20thC - Post War
Post war house building completed estates on the previously established pattern and by 1956 the area became almost fully built up (see Historic Map 3 1953-1958).
Thereafter new build was confined to in-fill and by the demolition of earlier buildings, often to build flats which were not common in the original development. Examples are the Arncliffe Grange flats, built on the site of the 19thC. Allerton House and recent blocks on Street Lane built on the site of 20thC. houses. The character was also being modified as many larger houses were converted to multiple occupation and house extensions became popular; these trends of course continue today.
Arncliffe Grange, Harrogate Road
Public Transport was enhanced by expanding the provision of buses which fully replaced trams in late 1957 when the last tram ran to Moortown Corner.Although overall changes to the area were on a smaller scale than the inter war period, some were particularly significant for the community such as:-
The Grange was converted initially to an R.C. presbytery and Church of The Immaculate Heart of Mary (1945), then to a school, and finally expanded to become St Gemma’s Hospice, opened in 1978.The presbytery moved to Broomhill House around 1950 and a new Immaculate Heart church was built in the grounds and opened in 1956; a school was later added, opening in 1976.
The establishment of the Roundhegians Memorial Grounds off Chelwood Drive in 1952 (with the planting of 88 trees in remembrance of former Roundhay School pupils who gave their lives in the 2nd World War) for their Old Boys Rugby Club and its later development as a Sports Association including Badminton. These are the only remaining permanent sporting facilities in Moortown.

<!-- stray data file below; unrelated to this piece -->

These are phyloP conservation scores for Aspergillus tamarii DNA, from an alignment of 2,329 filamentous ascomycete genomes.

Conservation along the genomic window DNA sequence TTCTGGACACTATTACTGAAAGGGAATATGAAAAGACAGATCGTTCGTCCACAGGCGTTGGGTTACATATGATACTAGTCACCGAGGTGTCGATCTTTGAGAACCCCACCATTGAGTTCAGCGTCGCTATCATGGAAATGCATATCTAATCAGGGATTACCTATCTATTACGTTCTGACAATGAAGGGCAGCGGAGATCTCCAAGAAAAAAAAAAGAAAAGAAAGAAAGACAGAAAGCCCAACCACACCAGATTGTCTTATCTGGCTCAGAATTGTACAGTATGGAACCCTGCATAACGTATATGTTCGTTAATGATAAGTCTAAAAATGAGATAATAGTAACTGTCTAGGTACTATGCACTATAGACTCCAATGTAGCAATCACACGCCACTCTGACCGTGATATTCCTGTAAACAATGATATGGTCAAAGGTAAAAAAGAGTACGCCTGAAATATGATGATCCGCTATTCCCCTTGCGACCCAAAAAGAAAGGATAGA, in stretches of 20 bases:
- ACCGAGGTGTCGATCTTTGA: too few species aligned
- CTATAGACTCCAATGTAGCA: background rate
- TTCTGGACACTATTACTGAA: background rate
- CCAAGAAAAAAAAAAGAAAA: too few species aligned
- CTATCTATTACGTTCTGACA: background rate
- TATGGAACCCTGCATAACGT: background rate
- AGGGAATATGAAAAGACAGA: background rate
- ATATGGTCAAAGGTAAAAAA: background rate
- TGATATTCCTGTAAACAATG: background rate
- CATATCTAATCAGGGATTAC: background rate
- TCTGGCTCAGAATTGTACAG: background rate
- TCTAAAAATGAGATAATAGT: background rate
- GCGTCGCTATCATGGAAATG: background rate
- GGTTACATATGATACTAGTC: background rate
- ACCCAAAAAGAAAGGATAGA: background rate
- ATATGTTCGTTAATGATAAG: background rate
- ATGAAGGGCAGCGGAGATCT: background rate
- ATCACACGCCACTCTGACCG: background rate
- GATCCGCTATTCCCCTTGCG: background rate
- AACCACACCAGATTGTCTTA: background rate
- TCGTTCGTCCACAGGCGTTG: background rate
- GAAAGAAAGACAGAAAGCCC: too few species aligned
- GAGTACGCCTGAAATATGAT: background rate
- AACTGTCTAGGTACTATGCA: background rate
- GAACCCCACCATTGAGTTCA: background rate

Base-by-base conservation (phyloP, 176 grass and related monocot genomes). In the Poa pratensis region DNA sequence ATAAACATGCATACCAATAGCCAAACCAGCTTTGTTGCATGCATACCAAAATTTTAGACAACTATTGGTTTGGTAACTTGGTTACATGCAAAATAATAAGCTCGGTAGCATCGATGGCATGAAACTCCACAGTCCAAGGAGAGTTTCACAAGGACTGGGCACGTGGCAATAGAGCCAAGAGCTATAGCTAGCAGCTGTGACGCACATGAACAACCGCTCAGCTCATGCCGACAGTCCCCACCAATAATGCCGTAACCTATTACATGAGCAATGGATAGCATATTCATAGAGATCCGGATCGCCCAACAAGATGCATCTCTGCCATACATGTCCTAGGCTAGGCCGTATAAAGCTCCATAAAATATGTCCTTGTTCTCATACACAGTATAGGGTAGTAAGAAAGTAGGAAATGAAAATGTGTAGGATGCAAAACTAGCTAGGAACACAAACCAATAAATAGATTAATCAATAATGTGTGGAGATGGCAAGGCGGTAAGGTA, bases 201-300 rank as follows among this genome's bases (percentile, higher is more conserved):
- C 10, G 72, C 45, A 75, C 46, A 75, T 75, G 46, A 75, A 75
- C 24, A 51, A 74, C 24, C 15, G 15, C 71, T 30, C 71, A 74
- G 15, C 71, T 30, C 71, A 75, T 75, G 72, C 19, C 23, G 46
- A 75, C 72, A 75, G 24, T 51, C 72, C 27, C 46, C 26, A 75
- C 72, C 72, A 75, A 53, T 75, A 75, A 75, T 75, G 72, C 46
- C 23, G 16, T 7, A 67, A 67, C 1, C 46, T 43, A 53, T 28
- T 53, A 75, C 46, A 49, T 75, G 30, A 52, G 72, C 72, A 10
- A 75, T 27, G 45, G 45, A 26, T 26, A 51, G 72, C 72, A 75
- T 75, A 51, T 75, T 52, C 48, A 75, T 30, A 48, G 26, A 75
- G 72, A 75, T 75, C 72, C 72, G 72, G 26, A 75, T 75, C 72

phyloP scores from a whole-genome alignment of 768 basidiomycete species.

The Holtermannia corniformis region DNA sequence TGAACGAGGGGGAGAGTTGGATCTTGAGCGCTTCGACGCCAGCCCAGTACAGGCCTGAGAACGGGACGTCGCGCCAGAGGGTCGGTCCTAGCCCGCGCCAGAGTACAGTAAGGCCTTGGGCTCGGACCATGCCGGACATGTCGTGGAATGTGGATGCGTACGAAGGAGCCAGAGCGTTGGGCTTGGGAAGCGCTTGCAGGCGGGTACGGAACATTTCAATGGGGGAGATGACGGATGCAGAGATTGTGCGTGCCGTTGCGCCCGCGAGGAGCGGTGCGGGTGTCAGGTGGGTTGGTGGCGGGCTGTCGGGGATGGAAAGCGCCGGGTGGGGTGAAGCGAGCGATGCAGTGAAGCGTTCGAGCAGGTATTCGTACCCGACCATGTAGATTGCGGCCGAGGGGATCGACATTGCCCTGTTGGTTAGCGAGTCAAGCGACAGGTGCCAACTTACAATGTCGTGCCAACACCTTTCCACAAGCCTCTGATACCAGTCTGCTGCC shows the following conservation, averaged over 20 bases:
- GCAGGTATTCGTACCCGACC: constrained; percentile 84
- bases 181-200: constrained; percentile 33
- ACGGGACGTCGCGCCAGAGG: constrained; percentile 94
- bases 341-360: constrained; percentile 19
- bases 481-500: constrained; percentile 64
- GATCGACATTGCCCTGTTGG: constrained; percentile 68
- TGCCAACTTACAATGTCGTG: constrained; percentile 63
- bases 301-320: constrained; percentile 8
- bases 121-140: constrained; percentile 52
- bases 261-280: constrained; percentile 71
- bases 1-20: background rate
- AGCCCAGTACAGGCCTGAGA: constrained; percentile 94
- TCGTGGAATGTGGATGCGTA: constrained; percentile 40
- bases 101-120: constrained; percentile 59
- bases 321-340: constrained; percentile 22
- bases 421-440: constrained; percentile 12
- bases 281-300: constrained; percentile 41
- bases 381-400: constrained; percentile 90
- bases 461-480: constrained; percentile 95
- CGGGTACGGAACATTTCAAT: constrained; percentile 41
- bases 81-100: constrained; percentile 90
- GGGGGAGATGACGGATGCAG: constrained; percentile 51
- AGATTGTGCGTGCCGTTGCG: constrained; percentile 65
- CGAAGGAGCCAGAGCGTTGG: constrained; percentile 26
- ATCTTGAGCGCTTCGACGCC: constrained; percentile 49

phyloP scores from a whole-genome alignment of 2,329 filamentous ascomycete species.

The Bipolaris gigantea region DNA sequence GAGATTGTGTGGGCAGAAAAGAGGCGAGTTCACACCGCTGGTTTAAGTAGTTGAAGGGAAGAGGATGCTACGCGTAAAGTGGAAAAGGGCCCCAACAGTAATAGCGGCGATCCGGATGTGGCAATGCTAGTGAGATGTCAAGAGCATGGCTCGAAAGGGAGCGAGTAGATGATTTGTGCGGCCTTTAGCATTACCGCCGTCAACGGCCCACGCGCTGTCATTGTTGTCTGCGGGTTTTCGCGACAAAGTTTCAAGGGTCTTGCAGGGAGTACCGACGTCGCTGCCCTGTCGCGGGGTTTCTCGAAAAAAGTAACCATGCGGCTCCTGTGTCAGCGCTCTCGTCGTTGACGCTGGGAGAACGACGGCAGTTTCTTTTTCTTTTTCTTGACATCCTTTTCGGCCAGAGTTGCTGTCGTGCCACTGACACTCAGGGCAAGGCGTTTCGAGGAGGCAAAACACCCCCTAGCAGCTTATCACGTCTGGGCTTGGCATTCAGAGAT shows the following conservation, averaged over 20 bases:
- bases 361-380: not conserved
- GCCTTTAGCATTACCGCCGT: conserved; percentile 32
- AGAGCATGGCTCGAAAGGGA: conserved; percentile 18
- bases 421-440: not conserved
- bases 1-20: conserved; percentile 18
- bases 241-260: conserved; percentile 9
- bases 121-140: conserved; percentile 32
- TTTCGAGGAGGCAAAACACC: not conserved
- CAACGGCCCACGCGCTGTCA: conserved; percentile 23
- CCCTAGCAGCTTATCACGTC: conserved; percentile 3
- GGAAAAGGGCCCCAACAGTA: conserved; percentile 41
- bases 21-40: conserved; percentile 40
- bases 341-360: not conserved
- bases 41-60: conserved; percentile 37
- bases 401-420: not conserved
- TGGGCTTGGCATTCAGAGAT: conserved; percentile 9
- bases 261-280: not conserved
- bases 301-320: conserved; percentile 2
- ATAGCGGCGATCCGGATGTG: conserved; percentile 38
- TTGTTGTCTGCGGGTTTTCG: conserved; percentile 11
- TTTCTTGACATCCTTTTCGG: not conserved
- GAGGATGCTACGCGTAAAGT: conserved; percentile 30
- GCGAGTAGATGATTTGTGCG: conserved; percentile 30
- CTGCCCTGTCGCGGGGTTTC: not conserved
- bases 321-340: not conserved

Donisthorpe Hall became a Jewish home for the elderly and infirm in 1956 and a convalescent home was relocated to its grounds; subsequent expansion on the site has included the establishment of a synagogue.
The new Beth Hamidrash Hagadol Synagogue, constructed on the Street Lane Sportsmans Hall site was consecrated in 1969 after the initial establishment of a temporary building more than 10 years earlier.
The sports facilities behind the Chained Bull Pub were lost, a Marks & Spencer supermarket built on the site and the renamed “Bull” pub was demolished in 2008 to enlarge the M&S car park.
The Yorkshire Bank closed their sports ground more than 10 years ago, since when the site has been effectively sterilized.
Church of The Immaculate Heart of St. Mary, Harrogate Road
Thus the original 3 Moor Allerton hamlets became a continuous built up area and expanded to become a modern residential suburb called Moortown and is so named on current O.S. maps. The name Moor Allerton came to be used for differing areas away from the original hamlets and even moves around on different scale O.S. maps!
Moortown became a separate ward in 1950 when the City Council revised boundaries.